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Portland wife gives husband life-saving gift

February 15, 2024 | in News

Portland grandmother Tuula Pratt never imagined she’d be the one to save her soulmate’s life.

Her husband of 36 years, Graham, had just woken up and was lying in bed reading when his heart suddenly stopped.

“Graham was making funny noises, and when I asked him if he was alright, he didn’t answer,” Tuula said.

“When I looked into his eyes there was nothing, not even a flicker.”

(L-R): Paramedics Brittany Stafford and Jess Schmetzer with Tuula and Graham Pratt.

Tuula called Triple Zero (000) and during the call Graham stopped breathing.

“They told me an ambulance was on the way and to start CPR,” Tuula said.

Tuula started chest compressions on Graham, made even harder by the fact he was lying on the couple’s waterbed.

“It wasn’t easy, but there was no way I could get him off of the bed,” she said.

“It was exhausting but I just kept going, hoping they would get here in time.”

Paramedics, firefighters and a GoodSAM Responder arrived minutes later and took over Graham’s care.

Graham has lived with cardiomyopathy, a disease of the heart muscle, for many years, but there were no warning signs leading up to his cardiac arrest.

Portland paramedic Brittany Stafford said she didn’t expect Graham to survive.

“It was a very complex case and he died at least three times while we were there,” she said.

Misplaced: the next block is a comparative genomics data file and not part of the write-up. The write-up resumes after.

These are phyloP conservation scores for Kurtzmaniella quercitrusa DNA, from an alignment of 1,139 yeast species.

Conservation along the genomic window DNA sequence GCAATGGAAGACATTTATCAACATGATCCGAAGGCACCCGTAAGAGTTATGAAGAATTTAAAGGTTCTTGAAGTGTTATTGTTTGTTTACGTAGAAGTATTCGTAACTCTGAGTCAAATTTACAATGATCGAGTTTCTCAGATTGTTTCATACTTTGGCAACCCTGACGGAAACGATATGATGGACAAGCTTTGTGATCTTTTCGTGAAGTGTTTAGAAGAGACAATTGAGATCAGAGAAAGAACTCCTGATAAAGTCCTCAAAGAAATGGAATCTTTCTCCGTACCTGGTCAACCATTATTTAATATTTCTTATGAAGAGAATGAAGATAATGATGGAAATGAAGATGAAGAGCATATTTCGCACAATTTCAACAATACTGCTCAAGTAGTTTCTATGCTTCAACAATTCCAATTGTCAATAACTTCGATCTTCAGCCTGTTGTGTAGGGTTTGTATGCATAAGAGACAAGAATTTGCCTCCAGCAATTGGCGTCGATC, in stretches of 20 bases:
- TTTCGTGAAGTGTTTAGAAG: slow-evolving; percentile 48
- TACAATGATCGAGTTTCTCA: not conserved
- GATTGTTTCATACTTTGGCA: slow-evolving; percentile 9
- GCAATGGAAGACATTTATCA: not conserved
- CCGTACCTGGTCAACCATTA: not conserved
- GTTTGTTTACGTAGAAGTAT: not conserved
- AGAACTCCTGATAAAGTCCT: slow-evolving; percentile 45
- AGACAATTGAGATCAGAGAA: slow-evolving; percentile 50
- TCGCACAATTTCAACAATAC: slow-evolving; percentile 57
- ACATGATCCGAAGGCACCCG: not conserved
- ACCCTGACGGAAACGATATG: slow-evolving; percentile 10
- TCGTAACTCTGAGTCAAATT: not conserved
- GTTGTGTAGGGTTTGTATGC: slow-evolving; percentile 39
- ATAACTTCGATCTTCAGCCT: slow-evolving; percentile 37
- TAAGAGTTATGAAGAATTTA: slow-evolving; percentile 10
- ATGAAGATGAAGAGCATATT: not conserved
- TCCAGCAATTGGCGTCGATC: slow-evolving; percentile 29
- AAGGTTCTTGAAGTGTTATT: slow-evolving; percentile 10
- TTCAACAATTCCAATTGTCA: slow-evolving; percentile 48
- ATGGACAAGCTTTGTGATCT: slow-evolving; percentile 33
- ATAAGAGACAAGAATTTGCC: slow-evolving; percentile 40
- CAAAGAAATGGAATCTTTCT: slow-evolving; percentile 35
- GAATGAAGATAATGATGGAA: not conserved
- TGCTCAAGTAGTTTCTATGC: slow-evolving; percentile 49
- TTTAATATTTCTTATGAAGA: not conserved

“After an hour working on him at home, we were finally about to transfer him to our helicopter, but he died again. It’s the only time I’ve had to do CPR in a moving ambulance in my career.”

Graham was finally stable enough to be flown to University Hospital Geelong, where he spent nine days in intensive care, and another two weeks in the cardiac ward.

He was fitted with an implantable defibrillator and was able to return home in January.

Brittany said Tuula’s actions had made all the difference for Graham.

“So often these cases don’t have a good outcome,” she said.

“It just shows what a difference you can make in someone’s survival, just by knowing CPR.”

Every day in Victoria, 20 people suffer a cardiac arrest and only 1 in 10 will survive.

If a person receives bystander CPR and defibrillation (a shock from an AED), their chance of survival increases by more than 70 per cent.

For Tuula, having her husband survive, and “survive well” has been an incredible relief.

“I’m just so thankful his brain is still working,” she said.

“He can still do everything he wants to do.”

Graham and Tuula will celebrate their 37th wedding anniversary on Saturday, 17 February.

“We don’t usually do much, but I suppose we should this year- maybe we’ll have fish and chips by the water,” Tuula said.

“It shouldn’t take a particular day to show someone you love them – you should do it every day.”